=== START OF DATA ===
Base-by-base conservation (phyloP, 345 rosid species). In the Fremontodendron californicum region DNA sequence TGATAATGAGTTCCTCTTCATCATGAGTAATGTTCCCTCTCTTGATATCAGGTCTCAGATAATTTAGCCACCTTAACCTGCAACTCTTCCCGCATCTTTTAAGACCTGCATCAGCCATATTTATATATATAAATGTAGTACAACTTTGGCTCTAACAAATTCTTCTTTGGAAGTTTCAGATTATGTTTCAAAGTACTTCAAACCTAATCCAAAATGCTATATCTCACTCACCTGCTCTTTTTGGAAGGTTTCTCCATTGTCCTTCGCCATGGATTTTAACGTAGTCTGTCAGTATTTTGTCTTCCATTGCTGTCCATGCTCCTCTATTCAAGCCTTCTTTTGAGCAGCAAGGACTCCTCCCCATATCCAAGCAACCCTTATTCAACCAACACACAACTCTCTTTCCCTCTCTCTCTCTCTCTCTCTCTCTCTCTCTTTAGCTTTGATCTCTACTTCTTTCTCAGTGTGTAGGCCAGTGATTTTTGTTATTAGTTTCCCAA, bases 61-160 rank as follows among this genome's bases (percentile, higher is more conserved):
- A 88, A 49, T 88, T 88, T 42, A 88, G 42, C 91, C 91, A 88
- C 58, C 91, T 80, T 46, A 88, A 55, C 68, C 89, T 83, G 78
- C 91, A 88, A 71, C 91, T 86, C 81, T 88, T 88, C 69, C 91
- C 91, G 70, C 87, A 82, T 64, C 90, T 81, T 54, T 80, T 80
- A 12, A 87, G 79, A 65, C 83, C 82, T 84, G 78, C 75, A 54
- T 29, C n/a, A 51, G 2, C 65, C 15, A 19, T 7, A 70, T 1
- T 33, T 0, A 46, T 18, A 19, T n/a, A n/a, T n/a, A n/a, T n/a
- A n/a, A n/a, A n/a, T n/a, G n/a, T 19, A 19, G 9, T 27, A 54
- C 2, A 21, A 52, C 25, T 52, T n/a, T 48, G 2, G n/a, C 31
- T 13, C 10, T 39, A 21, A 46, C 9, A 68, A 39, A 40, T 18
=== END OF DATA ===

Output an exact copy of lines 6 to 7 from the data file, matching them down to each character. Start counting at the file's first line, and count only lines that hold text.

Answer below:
- A 12, A 87, G 79, A 65, C 83, C 82, T 84, G 78, C 75, A 54
- T 29, C n/a, A 51, G 2, C 65, C 15, A 19, T 7, A 70, T 1